CATEGORY / Masonry

Tips on Building Retaining Walls

A retaining wall is what it sounds like – a wall that keeps the earth or other material from sliding away or eroding.Retaining walls are usually used around sloped areas, drainage areas or steps and are usually set on the top of a foundation or built to straddle a banked area of land. In other words, its main purpose would be to keep a sediment from flowing up and out of a sloping landscape design to prevent erosion, flooding, and wind damage. Also, the walls act to block drainage that would otherwise cause erosion.

Retaining walls are common structures in the United States, and they do have a long history of use throughout the country. In the United States, they were originally used to keep the northern lands from being submerged by the eroding of hillsides. In other parts of the world, they are used as a sort of buffer or clarification in the case of wide ranges of terrains or plateaus which would otherwise make the land too dangerous to build upon. A hill which is an impacting type has the greatest potential for erosion because there usually happens to be a lot of strain on the earth from heating and cooling. 

Building construction for retaining walls should follow the same rules and guidelines that would be set for any other construction. It is common to use the base of a hill as the site of the retaining wall which can work well. The most important factor is elevations. The material used to build the retaining wall is sometimes the same material that is used to make foundations, in most cases is masonry block or concrete. Decorative or colored stone can also be used. This material can also be custom shaped to fit around any obstacles that may be in the direct line of the build. Once the retaining wall is in place, it can be worked on by hand or machinery. A pressure washer can help get rid of very large dirt and debris that may be very compact. Power tools used for retaining walls can aid in the cuts needed for sections that have curves to them when using manufactured stones. Retaining walls are a great addition to any landscaped yard and they can prolong the life of the yard when done right.

Different types of masonry walls

The strength and sturdiness of walls during a home are perhaps the foremost important aspect of its structural integrity. Residential masonry construction projects must take this into consideration to confirm a structure’s stability for years to return. Using materials like granite, bricks, stones, and concrete blocks adds to the sturdiness of a wall. Here are five sorts of walls that are frequently employed in homes.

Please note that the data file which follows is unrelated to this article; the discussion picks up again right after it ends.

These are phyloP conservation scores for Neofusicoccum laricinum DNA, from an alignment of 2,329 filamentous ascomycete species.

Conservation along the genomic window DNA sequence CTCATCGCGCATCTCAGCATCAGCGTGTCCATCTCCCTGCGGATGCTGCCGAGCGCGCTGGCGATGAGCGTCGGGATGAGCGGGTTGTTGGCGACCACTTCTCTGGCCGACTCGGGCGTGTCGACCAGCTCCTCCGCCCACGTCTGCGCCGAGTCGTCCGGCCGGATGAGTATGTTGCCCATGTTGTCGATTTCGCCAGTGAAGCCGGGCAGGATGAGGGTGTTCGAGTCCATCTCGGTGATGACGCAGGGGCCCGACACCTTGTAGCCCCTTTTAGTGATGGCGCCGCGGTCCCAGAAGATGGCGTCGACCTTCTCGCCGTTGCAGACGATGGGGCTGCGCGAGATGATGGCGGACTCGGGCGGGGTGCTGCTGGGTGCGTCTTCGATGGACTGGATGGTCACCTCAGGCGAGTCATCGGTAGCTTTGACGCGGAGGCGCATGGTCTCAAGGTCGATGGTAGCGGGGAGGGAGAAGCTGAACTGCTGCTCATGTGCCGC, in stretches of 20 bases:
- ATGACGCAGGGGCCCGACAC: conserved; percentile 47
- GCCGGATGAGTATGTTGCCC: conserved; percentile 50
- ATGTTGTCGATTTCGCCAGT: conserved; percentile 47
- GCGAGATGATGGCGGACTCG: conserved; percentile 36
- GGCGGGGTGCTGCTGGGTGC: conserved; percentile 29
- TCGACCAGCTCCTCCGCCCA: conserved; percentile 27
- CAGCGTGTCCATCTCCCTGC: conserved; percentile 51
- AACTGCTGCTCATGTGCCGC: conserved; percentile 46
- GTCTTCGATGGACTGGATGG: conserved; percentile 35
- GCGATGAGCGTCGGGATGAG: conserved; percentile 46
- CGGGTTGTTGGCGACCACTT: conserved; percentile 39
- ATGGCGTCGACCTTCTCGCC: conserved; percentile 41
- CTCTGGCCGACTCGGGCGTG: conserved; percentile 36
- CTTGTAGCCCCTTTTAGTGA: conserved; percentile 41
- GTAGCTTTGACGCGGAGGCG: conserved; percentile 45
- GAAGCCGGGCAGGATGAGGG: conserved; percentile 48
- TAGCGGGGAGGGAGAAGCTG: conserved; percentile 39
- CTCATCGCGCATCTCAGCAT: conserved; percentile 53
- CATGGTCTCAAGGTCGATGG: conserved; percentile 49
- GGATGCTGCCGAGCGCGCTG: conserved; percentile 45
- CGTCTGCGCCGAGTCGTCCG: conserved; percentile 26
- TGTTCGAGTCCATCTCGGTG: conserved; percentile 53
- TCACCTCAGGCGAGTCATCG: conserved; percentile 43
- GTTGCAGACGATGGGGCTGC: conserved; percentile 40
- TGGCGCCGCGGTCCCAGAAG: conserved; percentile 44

Brick wall
  1. Load Bearing

For this kind of wall, stones, concrete, or cement blocks are usually the well-liked options. Load bearing walls carry the load that’s transferred from the rooftop to the muse. they’re also ideal for both exterior and interior use. many folks prefer these walls to those which feature framed structures because they’re often more economical. The mandatory thickness of the wall depends on the number of rooftop load. For instance, buildings with two or more floors will typically have thicker load-bearing walls.

  1. Reinforced

For those living in areas that are liable to harsh weather, reinforced walls are a perfect option. they’re not liable to cracking, which may be caused by external pressure. Reinforcement is sometimes placed within the walls in vertical and horizontal positions at specific intervals to confirm added strength. The number of reinforcement might also depend upon the number of support the wall must give.

  1. Composite

These walls usually use two or more materials. for instance, they will contain hollow bricks together with standard bricks or stones. These walls are economical and lend a novel appearance to the building. Next, materials are glued together, and the pieces are connected using metal ties. Horizontal joints might also be accustomed ensure optimal reinforcement.

  1. Hollow

In residential masonry, hollow walls could also be accustomed prevent moisture from reaching the inside of the house. This works by creating an area between the inside and exterior wall. The space prevents heat from penetrating to the inside, making these options ideal for homeowners who want to regulate inside temperature. the outside face may have features called “weep holes” to empty water that will cause a buildup of moisture within the space. A water-repellant coating or damp proofing could also be applied to the structure to forestall possible water damage.

  1. Post-Tension

Post-tension walls are designed to resist extreme weather events, like earthquakes and tornadoes. They will be tensioned and anchored to a steel support structure at the highest after they need cured to confirm maximum strength.

It is advisable for homeowners to figure with knowledgeable residential masonry contractor to confirm a successful project. Like many construction projects, the strength and sturdiness of the finished product depend upon the kind of materials used and therefore the purpose of the structure.

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